Thai junta urges restraint after crowds mob royal insult suspects

Mourners walks past a portrait of Thailand's late King Bhumibol Adulyadej in front of the Wat Pho temple in Bangkok, Thailand on Oct 15, 2016.
Mourners walks past a portrait of Thailand's late King Bhumibol Adulyadej in front of the Wat Pho temple in Bangkok, Thailand on Oct 15, 2016. PHOTO: REUTERS

BANGKOK (REUTERS) - Thailand's military government urged people not to take the law into their own hands on Monday (Oct 17) after three videos surfaced on social media of angry mobs accusing people of insulting the monarchy following the death of King Bhumibol Adulyadej.

The death of the revered king last Thursday after seven decades on the throne plunged the South-east Asian country into mourning and heightened sensitivities to any negative comment.

Criticism of the monarch, the regent and the heir, known by the French term lese majeste, is a crime that carries a jail sentence of up to 15 years in Thailand.

On Friday, a crowd of around 400 people gathered in front of a soya milk shop in Phuket province to protest a Facebook post by the vendor's son that they deemed insulting to the king.

"They wanted to make a stand that no one could insult the king they love," Police Major General Teerapon Tipcharoen, commander of Phuket Provincial Police, told Reuters.

 

Related Stories:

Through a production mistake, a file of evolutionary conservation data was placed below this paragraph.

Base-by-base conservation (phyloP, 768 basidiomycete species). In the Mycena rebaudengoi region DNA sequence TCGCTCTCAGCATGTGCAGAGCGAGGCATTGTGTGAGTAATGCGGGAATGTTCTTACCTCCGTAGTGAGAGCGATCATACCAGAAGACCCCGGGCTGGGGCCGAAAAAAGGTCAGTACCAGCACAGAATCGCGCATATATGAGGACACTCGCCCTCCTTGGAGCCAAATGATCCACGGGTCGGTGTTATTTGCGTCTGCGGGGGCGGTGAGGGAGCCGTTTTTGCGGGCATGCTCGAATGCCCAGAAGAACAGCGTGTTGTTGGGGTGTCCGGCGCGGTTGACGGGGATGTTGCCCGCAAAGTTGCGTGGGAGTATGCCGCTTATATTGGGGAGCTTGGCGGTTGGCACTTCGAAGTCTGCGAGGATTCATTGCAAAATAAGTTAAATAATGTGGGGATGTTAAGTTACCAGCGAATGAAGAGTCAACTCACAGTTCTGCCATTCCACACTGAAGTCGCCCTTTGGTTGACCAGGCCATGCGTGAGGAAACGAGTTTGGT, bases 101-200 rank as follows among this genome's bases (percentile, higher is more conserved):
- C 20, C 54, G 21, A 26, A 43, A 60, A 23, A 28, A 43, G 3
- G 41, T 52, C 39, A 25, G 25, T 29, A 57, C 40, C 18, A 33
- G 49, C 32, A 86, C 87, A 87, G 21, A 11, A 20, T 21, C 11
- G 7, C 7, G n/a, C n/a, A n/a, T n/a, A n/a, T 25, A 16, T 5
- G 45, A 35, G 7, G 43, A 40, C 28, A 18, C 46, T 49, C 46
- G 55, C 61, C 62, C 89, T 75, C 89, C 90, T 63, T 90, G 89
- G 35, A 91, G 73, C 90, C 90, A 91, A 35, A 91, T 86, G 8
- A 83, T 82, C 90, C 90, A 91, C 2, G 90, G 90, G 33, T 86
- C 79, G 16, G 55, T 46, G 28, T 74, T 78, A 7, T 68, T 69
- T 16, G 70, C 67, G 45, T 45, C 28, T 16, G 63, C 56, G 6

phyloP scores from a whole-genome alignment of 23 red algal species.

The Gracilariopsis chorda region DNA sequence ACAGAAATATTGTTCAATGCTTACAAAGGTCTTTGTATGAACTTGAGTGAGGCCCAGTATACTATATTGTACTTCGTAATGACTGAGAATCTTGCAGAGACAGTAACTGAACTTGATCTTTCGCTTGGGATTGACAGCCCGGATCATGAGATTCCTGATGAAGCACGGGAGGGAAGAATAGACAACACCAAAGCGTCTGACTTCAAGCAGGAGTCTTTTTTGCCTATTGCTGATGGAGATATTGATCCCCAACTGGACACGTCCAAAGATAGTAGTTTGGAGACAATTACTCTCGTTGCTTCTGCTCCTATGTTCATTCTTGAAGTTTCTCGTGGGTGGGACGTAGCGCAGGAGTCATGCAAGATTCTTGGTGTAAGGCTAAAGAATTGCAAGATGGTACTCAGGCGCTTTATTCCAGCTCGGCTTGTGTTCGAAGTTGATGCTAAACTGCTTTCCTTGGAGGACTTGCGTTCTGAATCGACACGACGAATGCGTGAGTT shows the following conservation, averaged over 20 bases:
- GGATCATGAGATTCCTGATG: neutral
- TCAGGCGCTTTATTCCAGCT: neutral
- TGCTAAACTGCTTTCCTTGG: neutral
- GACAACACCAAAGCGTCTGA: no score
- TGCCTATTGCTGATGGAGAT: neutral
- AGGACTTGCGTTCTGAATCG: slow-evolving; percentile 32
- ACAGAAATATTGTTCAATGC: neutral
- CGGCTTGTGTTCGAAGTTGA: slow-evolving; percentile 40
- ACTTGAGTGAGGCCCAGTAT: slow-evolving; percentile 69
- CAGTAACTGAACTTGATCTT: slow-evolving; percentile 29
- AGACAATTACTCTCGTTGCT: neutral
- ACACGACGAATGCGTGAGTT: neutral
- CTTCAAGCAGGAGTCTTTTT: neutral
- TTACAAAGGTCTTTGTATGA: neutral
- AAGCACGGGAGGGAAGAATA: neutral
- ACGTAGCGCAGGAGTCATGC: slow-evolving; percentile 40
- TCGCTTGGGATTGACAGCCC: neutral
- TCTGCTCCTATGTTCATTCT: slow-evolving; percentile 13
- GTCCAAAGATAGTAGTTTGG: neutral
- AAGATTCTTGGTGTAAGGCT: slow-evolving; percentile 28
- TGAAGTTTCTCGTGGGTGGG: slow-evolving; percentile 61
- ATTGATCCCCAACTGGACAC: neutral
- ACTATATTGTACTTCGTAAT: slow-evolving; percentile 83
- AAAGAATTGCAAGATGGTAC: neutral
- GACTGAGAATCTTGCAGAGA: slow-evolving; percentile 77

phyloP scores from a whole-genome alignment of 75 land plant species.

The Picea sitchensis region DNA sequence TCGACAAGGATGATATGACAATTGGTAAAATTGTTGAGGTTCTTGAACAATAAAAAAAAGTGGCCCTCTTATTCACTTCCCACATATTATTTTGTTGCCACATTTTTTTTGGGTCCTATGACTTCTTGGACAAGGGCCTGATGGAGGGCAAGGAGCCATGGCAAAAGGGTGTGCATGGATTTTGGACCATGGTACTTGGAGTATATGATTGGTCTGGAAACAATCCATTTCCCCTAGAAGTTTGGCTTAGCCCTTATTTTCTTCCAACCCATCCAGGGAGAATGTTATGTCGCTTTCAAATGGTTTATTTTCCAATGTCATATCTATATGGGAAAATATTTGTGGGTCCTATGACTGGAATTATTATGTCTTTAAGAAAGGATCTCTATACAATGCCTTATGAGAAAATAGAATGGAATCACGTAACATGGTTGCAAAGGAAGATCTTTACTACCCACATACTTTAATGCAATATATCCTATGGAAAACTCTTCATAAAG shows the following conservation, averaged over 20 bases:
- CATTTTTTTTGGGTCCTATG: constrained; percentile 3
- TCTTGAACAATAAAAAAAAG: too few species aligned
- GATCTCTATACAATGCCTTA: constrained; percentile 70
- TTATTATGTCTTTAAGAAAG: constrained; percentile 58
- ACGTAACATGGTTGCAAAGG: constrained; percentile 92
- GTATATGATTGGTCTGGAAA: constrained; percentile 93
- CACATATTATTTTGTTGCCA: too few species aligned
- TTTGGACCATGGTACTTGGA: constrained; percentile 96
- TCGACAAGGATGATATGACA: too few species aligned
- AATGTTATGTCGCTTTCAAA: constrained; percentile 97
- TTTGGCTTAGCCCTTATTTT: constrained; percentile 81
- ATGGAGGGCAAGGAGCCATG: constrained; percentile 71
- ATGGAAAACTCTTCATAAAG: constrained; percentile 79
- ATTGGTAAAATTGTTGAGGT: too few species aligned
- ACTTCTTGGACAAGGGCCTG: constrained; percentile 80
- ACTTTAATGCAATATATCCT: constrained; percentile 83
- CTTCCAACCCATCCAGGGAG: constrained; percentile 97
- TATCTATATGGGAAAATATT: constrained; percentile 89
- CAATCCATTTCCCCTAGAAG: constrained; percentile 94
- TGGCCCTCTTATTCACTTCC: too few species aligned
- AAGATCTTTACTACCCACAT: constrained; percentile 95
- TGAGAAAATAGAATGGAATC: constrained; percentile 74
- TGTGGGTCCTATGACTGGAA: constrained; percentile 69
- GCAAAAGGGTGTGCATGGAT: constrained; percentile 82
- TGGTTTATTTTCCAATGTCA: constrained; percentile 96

Video of an incident on the southern island of Samui that was posted on Sunday resulted in a woman being made to prostrate herself before a portrait of the late king while an onlooking crowd jeered "Get out!".

In the third incident, in the southern province of Phang Nga, hundreds of people gathered outside the house of a man, angry over a comment he had posted on Facebook.

The man remained inside as the people shouted at him - one was heard saying "If you live in Thailand you have to love the king" - and then the crowd dispersed when police assured them that they would look into the case.

The junta last week urged citizens to report cases of lese majeste to authorities. Police are also closely monitoring online content and social media posts.

"We understand that some people will not be happy with royal insults. I want people to let authorities deal with the cases in accordance with the law," said Suwapan Tanyuwattana, a minister attached to the prime minister's office.